- The Washington Times - Friday, February 2, 2007

An American hero

An American hero of World War II won eloquent thanks and a champagne salute at a celebratory dinner the other night from America’s oldest ally.

Ambassador Jean-David Levitte of France pinned the Chevalier insignia of the Legion of Honor, France’s most prestigious award, on the lapel of James Sheeran of West Orange, N.J. With it came a graceful tribute and an accounting of a hero’s deeds.

“I want to pay tribute on behalf of France to a great American patriot,” the ambassador said, “and to a son of France.” Mr. Sheeran, now a frail 84, is the father of Josette Sheeran, the new director of the U.N. World Food Program and former undersecretary of state, and onetime managing editor of The Washington Times.

Surrounded by his son, four daughters and several grandchildren, Mr. Sheeran, once the mayor of West Orange and then an official of the state of New Jersey, heard the ambassador describe his exploits as a paratrooper as “an extraordinary story that is much better than a Steven Spielberg movie.”

Indeed. As a 21-year-old trooper of the 101st Airborne Division, Mr. Sheeran jumped into Sainte-Mere-Eglise early on D-Day, June 6, 1944, and was captured a few hours later in the fighting among the hedgerows. He was sent on a prisoner train bound for Germany. He jumped off the moving train and headed for what he thought was the Swiss border. He joined a patrol of the French Resistance and, with his buddy Bernie Rainwater, fought with the Resistance and was hidden for a month by a French family in the village of Domremy, where his father, an American soldier in World War I, had met the French girl who became Jim Sheeran’s mother.

He rejoined his regiment and, disdaining a return to the United States, fought again at the Remagen bridge and in the Battle of the Bulge during Christmas 1944, where he was severely wounded.

Choosing sides

Washington revolves around politics — even on Super Bowl Sunday.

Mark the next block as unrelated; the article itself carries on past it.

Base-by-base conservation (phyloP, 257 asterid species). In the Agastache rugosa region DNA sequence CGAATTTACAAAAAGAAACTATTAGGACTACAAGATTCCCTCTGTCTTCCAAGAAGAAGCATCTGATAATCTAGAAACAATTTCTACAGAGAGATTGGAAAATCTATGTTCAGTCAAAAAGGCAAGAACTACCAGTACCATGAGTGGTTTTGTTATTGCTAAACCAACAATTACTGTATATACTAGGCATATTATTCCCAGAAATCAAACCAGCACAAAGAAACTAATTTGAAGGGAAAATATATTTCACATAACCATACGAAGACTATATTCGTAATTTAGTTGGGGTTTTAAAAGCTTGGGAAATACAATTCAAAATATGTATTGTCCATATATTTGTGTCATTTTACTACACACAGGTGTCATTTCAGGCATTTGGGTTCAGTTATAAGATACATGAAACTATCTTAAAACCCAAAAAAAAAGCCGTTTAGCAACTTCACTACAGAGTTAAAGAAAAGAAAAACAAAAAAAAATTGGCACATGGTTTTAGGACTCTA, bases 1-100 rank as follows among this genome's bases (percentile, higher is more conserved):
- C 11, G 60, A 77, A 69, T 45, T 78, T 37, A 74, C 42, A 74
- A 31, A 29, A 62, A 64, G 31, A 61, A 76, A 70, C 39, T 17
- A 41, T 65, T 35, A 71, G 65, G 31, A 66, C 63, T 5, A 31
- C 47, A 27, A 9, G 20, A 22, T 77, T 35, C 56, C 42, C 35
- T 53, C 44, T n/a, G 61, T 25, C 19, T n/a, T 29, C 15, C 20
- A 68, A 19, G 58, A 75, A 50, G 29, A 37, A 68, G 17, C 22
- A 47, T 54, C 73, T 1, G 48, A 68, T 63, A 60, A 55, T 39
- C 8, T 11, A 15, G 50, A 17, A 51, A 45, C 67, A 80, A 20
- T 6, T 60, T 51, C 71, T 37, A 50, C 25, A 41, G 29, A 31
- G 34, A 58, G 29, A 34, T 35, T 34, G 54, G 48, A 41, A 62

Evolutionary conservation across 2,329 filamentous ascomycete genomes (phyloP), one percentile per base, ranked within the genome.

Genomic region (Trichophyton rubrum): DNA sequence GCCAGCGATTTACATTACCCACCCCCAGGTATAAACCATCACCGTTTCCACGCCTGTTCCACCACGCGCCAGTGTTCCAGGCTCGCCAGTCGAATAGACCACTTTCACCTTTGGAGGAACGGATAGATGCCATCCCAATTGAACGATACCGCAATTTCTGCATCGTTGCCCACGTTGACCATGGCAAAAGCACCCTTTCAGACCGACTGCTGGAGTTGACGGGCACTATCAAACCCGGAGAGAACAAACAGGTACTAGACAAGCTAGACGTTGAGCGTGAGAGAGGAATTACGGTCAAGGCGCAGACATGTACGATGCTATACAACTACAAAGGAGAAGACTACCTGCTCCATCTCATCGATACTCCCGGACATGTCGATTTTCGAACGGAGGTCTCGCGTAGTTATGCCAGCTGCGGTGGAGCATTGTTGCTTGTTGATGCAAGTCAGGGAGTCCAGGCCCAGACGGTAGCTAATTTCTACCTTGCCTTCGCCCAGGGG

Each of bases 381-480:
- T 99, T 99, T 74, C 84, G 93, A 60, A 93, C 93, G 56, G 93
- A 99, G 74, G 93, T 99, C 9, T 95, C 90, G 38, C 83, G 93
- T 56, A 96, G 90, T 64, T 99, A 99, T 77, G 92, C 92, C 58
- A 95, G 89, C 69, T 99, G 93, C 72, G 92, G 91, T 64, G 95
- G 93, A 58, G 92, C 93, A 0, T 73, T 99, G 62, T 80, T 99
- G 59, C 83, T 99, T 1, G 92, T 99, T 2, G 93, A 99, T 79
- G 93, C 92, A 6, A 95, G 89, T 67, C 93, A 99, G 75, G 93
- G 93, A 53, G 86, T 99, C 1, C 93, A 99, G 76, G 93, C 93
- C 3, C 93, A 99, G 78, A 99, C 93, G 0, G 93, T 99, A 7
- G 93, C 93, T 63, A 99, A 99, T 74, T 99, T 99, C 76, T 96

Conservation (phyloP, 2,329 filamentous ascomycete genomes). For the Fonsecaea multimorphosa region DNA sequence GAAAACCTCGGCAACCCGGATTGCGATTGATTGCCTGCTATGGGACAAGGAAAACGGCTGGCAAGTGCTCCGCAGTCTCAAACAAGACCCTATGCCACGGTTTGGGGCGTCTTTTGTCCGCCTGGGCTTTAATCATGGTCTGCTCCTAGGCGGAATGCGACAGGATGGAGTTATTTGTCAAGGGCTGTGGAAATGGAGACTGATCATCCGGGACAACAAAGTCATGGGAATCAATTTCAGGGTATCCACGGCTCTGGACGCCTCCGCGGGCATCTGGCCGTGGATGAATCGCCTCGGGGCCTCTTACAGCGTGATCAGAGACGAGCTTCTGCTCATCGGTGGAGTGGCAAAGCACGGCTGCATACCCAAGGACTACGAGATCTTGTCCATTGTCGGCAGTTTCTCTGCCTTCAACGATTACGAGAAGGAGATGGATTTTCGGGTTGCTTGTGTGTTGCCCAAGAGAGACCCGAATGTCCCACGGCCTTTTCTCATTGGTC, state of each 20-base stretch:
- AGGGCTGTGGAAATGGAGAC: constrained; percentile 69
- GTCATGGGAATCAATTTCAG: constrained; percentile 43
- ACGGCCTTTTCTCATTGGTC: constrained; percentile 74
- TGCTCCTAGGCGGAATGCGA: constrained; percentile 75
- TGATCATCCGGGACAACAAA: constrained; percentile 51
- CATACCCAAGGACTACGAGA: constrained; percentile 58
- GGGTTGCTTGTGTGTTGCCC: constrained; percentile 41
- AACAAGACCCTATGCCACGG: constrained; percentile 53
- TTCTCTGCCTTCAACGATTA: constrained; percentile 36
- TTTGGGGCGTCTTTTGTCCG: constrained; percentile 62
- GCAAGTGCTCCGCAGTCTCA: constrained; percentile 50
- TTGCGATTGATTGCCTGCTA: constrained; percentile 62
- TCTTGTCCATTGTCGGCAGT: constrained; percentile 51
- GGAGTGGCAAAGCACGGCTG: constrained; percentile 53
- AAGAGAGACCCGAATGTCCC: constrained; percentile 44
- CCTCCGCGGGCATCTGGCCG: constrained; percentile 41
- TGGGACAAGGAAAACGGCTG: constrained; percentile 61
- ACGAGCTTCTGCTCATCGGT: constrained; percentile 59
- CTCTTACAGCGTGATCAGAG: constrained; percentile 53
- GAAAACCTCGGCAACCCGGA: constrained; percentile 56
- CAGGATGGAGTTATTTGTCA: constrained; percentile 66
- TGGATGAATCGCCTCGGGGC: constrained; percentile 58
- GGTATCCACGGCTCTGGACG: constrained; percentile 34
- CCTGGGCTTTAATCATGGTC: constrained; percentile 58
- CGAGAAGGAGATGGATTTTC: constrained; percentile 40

Unlike other television viewers across the country, Washingtonians will be dealt politics with their football during Sunday’s Super Bowl XLI, when a $91,000, 30-second spot will air protesting President Bush’s plan to send 21,500 additional U.S. troops to Iraq.

Why just this TV market?

VoteVets.org chairman and Iraqi war veteran Jon Soltz explains that the ad is aimed at “the power players in the Capitol, as well as the constituents of -Sen. John W. Warner, who we hope will join with Sens. Chuck Hagel of Nebraska and Joseph R. Biden Jr. in backing the strongest possible resolution against escalation of the war.”

He says the ad will make it clear — “either you are with the president or you are with the troops.”

Apparently the spot doesn’t take into account the tens of thousands of U.S. troops who support the president.

Play on words

“It’s probably too much to say that the POTUS (president of the United States) and FLOTUS (first lady) met with corporate heavyweights on the problem of childhood obesity. But that’s pretty much what happened.”

Or so reads yesterday’s White House pool report about the presidential meeting on child fitness, which executives from McDonald’s, Kellogg Co. and Pepsico Inc. attended.

Talk about perfect timing: McDonald’s announced this week that after years of testing, the fast-food giant finally has discovered a healthier, canola-based, trans-fat-free oil in which to deep-fry its french fries.

Foreign fads

A pair of Republican congressmen couldn’t believe it when Supreme Court Justice Stephen G. Breyer, in issuing one opinion, cited the laws of Zimbabwe — “that bastion of human rights.”

Reps. Tom Feeney of Florida and Robert W. Goodlatte of Virginia are preparing to introduce the Reaffirmation of American Independence Resolution, advising federal courts not to cite foreign law when interpreting U.S. law.

“Increasingly, the Supreme Court justices have relied upon numerous foreign sources,” note the congressmen, citing the European Union, European Court on Human Rights, and courts in countries stretching from Jamaica and India.

In theory, the congressmen say the “unelected justices” are relying on “foreign laws, constitutions, cultures, fads or social mores.”

-John McCaslin, whose column is nationally syndicated, can be reached at 202/636-3284 or jmccaslin@washingtontimes.com.

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